Ecological Consequences of Mesquite Fixation of Nitrogen

While the importance of mesquite-fixed nitrogen has not been demonstrated in South Texas, there is no reason to doubt its importance. With that assumption, it is possible to construct a scenario which is consistent with a large number of the observations by ranchers, range scientists, and ecologists in the Rio Grande Plain.

First, it is easy to understand why grass production is elevated with mesquite removal, especially near centers of clumps (Jacoby et al., 1982). The nitrogen contained in the root-mycorrhizal association beneath the shrub clump and in the litter beneath is suddenly released to grasses and other plants, with grasses already growing beneath responding most readily (Jacoby et al., 1982). (Crystal City spinach farmers early in this century got their best production from freshly cleared mesquite patches [W. Averhoff, personal communication]). Medium term (8 year) experiments on range grasses interplanted with herbaceous legumes such as Medicago and Astragalus (McGinnies and Townsend, 1983) indicate increased forage production and protein content over grasses grown alone. Contrary to expectation, these workers found no increase in soil nitrogen in the legume treatment area. Unfortunately in this study, only the top 15cm of soil was analyzed, yet all grasses and legumes involved are rooted at depths well below 15cm. Indeed in this case, the release of legume-fixed nitrogen as roots decay should be expected between 5 to 20ft deep, since both legumes and grasses (Agropyron species) involved, are sending roots to that zone (Weaver and Clements, 1938). Likewise, we should anticipate similar patterns of deep lateral exchange in the mesquite system based on the Sonoran Desert evidence summarized above.

Second, the "invasion" by mesquite of overgrazed pasture or heavily farmed land, is a consequence of mesquite's ability to fix nitrogen. In semi-arid regions, nitrogen is lost by ammonia volatilization or denitrification directly to the atmosphere in relative amounts estimated to rival (in terms of percent of fixed nitrogen in the system) nitrate losses by leaching in more mesic environments (West and Skujins, 1978). The denitrification process is enhanced by exposure of soil to the high temperatures of direct sun, by release of mineralized nitrogen and phosphorous from closed root-mycorrhizal systems, and by increased organic carbon sources for denitrifying bacteria, all consequences of harsh methods of shrub control. Later, after a period of overgrazing, the soil of the range becomes further depleted with respect to nitrogen, and nitrogen-fixing plants such as mesquite enjoy a competitive advantage over non-fixing plants such as grasses, and return denser than ever. This initiates secondary succession toward a less diverse and denser "climax" than was originally present. Mesquite colonizes land as "unproductive as an old stove lid," it doesn't create it!

Short term experiments on mesquite seedlings (Ueckert et al., 1979) do suggest that competition with herbaceous vegetation (including grasses) can substantially decrease seedling establishment. Experiments in true prairie ecosystems have examined the role of nitrogen and moisture on the competition between nitrogen-fixing legumes and grasses (Dodd and Lauenroth, 1979; Lauenroth and Dodd, 1979). Plots were enriched with nitrogen, water, water plus nitrogen, or not treated (control) and biomass production followed for six years. Not surprisingly, grasses dominate the standing crop in all plots, but legumes increase by a factor of 30 to 40 times in "water only" treatments because of their competitive ability under low nitrogen levels.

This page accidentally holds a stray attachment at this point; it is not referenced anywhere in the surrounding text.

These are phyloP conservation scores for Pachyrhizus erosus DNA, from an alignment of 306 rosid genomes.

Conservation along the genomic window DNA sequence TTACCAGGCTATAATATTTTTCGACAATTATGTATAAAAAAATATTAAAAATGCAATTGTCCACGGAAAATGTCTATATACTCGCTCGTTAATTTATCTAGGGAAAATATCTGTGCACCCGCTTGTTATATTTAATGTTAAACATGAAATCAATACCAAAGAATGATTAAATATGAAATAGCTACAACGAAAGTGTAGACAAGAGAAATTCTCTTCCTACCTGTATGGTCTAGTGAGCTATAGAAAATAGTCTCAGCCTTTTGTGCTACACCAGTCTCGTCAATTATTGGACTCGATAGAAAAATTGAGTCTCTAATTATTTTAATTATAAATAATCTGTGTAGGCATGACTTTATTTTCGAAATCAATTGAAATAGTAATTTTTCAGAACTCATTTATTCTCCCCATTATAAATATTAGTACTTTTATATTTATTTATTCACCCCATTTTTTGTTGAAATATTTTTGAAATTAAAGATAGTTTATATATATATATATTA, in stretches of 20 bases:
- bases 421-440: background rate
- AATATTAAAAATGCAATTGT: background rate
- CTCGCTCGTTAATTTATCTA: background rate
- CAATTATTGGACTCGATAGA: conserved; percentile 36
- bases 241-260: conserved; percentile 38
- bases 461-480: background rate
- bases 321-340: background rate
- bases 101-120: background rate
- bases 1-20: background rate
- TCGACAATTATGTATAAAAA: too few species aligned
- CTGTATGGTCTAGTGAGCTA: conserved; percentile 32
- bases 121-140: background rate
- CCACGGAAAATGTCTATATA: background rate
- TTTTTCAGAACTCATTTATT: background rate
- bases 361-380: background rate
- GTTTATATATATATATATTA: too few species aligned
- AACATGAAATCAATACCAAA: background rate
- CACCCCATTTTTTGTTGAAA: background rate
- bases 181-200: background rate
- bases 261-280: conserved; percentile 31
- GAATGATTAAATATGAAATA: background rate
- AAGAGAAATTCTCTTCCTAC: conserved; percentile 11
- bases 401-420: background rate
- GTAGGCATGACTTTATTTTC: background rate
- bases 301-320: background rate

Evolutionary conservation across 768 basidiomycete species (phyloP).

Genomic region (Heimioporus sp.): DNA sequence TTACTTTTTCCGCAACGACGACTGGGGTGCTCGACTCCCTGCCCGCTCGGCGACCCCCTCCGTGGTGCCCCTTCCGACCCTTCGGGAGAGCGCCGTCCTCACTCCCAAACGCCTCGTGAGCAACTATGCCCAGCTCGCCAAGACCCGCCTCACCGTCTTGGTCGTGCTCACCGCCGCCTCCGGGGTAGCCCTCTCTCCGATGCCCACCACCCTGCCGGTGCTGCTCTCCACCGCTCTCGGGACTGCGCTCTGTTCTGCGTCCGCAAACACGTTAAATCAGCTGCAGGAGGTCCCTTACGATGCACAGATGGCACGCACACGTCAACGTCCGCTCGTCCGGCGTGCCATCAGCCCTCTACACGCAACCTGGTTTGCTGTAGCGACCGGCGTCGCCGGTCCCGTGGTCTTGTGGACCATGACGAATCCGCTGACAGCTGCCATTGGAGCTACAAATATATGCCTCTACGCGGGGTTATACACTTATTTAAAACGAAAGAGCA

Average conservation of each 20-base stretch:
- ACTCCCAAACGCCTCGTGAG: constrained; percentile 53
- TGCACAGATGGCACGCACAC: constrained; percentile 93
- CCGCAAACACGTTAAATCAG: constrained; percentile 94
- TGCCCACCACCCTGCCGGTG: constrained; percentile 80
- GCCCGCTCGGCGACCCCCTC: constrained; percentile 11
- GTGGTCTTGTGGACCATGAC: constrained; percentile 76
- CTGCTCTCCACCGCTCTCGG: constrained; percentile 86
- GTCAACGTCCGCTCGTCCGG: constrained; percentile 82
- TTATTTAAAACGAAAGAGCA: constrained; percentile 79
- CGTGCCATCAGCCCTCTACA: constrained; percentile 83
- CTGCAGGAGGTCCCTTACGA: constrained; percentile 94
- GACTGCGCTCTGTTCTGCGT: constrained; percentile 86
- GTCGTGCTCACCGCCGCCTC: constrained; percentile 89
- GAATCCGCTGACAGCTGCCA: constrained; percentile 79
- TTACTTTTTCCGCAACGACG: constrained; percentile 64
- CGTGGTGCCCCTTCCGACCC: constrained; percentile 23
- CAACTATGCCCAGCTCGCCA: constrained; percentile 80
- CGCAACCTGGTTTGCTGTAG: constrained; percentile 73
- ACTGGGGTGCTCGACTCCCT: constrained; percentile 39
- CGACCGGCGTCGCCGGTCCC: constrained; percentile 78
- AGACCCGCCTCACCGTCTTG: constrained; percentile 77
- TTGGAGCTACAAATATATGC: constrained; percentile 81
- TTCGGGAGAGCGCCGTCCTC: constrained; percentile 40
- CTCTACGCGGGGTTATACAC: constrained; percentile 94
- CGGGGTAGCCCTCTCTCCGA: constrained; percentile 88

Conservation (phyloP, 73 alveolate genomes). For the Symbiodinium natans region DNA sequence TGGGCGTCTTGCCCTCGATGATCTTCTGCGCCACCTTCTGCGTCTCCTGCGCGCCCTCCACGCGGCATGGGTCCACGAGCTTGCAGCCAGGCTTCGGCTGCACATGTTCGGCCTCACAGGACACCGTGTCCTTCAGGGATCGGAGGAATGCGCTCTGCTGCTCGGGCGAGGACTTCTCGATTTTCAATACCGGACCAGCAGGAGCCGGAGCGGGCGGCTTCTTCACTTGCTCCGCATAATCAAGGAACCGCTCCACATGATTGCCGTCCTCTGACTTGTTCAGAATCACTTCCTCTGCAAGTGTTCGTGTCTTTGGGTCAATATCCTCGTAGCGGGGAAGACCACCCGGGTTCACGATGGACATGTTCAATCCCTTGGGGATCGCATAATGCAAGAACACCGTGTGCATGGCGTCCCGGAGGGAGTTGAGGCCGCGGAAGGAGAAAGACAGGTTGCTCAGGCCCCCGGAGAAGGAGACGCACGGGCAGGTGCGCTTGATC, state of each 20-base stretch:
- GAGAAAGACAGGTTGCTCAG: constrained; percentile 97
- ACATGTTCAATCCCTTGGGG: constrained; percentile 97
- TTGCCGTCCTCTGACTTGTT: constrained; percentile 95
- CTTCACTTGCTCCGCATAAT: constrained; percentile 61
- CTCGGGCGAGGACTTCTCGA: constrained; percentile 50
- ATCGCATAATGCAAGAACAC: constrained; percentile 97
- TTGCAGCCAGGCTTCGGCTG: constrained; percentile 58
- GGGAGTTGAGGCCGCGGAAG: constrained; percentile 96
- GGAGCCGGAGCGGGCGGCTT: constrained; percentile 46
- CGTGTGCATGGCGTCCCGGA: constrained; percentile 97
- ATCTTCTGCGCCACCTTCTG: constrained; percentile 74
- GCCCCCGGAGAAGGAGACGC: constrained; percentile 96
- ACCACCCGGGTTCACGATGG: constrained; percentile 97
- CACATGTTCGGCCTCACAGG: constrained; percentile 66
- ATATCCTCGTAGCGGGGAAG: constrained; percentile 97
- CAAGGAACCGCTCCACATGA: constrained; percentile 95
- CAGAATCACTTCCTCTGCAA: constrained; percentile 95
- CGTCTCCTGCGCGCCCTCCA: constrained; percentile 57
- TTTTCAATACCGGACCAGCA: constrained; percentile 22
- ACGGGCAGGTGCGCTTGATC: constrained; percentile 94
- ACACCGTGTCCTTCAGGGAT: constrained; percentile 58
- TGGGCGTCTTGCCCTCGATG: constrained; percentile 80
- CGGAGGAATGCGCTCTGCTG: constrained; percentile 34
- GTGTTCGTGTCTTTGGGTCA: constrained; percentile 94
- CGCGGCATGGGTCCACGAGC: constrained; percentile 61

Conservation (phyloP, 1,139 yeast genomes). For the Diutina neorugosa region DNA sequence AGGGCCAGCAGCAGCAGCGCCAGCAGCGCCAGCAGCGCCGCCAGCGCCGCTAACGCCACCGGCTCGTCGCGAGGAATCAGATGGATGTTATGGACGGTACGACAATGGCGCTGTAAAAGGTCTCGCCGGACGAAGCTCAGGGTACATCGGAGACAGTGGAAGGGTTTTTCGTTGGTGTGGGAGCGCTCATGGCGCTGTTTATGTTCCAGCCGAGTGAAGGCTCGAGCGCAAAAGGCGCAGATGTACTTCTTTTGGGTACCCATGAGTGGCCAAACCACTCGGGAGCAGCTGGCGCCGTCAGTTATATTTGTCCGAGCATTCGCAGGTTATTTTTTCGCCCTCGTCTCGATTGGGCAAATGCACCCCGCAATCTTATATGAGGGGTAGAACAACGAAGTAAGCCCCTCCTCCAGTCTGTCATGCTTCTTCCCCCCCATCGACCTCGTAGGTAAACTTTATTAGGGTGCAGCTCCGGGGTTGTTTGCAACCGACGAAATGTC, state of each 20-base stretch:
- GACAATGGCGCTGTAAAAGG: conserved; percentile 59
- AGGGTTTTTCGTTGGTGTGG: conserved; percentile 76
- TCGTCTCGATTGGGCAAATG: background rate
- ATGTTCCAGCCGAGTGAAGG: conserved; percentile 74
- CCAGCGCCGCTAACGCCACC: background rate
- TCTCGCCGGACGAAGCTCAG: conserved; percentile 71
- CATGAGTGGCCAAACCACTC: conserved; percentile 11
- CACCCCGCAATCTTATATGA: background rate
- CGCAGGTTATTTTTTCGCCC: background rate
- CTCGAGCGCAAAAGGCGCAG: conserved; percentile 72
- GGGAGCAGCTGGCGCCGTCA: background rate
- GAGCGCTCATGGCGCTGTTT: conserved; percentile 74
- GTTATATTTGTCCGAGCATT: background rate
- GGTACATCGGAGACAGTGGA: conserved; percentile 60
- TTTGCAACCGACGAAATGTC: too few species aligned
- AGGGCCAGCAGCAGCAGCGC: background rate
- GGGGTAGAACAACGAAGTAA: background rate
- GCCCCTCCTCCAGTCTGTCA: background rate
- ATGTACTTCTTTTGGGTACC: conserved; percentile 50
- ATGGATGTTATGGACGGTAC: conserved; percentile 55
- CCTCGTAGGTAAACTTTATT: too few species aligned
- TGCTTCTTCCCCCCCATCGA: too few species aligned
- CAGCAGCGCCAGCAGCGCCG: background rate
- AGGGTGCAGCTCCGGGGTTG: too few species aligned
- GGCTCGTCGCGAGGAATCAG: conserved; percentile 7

Similar studies are required for the Rio Grande Plain. However, to be maximally useful, such experiments should also include

1. manipulation of the Rhizobium-mesquite interaction (nodulated vs. unnodulated treatments)
2. grazing and or browsing exclusion treatments
3. burning
4. other nutrients such as phosphorus

Each of these factors can and does vary in the natural system along with water and nitrogen availability. It will be a complex and labor-intensive process to tease apart the role of these six obvious factors across a representative range of soil types. However, if such results were available, the methods of manipulating shrub density employed by ranchers might evolve in totally unexpected directions and become more compatible with retention of natural diversity in the region. Nitrogen, added as nitrate during wet periods might actually retard the establishment of mesquite in these nitrogen-poor soils by inhibiting nodulation (Gibson, 1976) of mesquite seedlings, while favoring the growth of grasses and other herbaceous competitors.

Ironically, ranchers in South Texas who root-plow mesquite on an 8-15 year cycle are, under this view of the system, simply using mesquite as a long-lived cover crop, much as Acacia arabica was rotated with grain sorghum in the Sahel of Africa (8 year cycle) by primitive farmers (see Kassas, 1970). Does it make a difference then, whether we recognize mesquite and other nitrogen fixing woody plants as beneficial cover crops or view them as noxious weeds? The answer is that is makes a vast difference to the kind of science we will conduct on this system; the beneficial hypothesis will lead us to explore the details of the nitrogen cycle and the biology of organisms involved in its operation. Many more natural species in the system may prove to be important to its sustained productivity. We may find that low overhead, high profit-margin ranching is not only compatible with conservation of natural diversity in the region, but also dependent upon it for long term stability. Studies such as those in the Sahel of Africa (Breman and de Wit, 1983) are needed in the Tamaulipan Province.